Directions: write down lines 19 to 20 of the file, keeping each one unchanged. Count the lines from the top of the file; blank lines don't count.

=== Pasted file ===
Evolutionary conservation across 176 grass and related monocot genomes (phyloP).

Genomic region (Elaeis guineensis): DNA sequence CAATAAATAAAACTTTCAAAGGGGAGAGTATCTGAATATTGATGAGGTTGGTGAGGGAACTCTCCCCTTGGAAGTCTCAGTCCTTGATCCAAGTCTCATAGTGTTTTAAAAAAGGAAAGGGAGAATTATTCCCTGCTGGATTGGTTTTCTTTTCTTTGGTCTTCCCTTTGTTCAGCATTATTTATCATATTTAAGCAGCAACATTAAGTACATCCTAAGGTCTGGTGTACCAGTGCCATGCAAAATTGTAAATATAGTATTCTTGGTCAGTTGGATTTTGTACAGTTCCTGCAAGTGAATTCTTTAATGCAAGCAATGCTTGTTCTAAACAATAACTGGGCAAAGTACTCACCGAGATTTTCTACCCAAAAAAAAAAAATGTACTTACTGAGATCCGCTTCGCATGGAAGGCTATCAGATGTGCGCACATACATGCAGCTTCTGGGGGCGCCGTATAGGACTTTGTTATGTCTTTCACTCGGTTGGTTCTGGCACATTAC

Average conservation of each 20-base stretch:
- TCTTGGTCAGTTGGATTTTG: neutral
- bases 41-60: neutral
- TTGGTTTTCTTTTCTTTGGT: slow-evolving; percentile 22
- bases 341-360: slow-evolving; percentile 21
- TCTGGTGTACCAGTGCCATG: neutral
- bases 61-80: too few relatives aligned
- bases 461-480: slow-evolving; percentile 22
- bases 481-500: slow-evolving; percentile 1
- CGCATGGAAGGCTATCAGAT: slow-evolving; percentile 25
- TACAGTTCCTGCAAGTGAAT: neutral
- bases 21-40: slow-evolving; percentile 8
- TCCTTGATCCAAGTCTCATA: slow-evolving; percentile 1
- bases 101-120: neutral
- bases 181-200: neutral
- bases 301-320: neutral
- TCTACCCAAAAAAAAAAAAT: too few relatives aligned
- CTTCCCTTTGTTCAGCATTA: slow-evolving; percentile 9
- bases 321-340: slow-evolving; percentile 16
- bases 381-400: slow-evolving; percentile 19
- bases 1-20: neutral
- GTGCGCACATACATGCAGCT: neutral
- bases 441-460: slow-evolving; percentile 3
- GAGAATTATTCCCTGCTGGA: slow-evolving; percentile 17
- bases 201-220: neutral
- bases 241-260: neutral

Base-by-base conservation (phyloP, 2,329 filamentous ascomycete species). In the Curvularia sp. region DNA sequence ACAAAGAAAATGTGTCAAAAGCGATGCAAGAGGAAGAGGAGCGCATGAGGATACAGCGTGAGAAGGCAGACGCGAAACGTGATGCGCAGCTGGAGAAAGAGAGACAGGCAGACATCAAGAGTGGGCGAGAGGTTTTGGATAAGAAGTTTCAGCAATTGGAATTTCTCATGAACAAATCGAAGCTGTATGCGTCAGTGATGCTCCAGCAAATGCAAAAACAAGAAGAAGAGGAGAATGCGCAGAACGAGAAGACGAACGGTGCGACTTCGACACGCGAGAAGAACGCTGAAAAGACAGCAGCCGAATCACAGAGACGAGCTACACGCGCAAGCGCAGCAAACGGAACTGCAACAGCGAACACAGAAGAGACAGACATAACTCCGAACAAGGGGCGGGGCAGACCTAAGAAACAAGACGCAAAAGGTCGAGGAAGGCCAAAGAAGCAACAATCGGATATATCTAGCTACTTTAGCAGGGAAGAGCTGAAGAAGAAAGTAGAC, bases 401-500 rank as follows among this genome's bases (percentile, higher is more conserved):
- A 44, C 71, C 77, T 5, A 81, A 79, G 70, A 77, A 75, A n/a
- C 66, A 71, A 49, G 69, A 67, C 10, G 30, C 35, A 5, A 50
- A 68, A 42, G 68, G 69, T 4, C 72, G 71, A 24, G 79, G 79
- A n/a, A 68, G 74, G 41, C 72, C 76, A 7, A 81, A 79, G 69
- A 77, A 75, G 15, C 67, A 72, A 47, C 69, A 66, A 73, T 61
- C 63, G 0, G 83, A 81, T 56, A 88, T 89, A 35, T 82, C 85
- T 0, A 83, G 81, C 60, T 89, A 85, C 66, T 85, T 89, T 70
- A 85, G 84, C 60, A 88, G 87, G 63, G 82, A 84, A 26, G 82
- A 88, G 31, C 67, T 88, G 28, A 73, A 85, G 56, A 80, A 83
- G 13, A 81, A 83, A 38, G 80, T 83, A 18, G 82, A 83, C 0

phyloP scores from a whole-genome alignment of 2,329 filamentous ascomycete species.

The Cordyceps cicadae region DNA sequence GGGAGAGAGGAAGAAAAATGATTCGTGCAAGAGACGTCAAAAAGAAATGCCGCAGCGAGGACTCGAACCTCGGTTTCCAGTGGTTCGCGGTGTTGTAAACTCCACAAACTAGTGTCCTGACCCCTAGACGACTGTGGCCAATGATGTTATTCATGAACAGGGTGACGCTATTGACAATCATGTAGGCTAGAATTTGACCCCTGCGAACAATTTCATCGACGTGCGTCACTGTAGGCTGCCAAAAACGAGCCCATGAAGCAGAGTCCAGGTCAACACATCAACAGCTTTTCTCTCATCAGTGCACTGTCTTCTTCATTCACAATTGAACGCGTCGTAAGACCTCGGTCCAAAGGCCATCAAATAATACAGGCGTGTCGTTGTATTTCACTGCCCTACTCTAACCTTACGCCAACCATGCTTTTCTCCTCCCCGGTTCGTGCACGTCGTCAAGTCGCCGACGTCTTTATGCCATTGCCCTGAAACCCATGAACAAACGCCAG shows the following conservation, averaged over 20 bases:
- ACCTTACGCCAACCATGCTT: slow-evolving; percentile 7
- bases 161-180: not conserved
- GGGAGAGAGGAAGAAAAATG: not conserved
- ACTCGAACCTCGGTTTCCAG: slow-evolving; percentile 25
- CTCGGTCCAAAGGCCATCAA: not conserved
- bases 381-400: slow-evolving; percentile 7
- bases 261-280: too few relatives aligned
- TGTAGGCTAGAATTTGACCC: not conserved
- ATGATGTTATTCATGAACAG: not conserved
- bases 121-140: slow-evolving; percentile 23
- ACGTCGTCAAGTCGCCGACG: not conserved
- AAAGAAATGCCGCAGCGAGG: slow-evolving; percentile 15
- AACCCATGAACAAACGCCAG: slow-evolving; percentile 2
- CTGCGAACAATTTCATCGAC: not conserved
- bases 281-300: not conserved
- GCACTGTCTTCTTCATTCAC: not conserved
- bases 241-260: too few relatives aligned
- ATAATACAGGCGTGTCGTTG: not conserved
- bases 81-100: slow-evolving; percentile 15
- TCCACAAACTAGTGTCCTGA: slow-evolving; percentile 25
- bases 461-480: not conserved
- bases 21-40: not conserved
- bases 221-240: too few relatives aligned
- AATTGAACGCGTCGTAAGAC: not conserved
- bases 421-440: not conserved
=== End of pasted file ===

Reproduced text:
- TCTACCCAAAAAAAAAAAAT: too few relatives aligned
- CTTCCCTTTGTTCAGCATTA: slow-evolving; percentile 9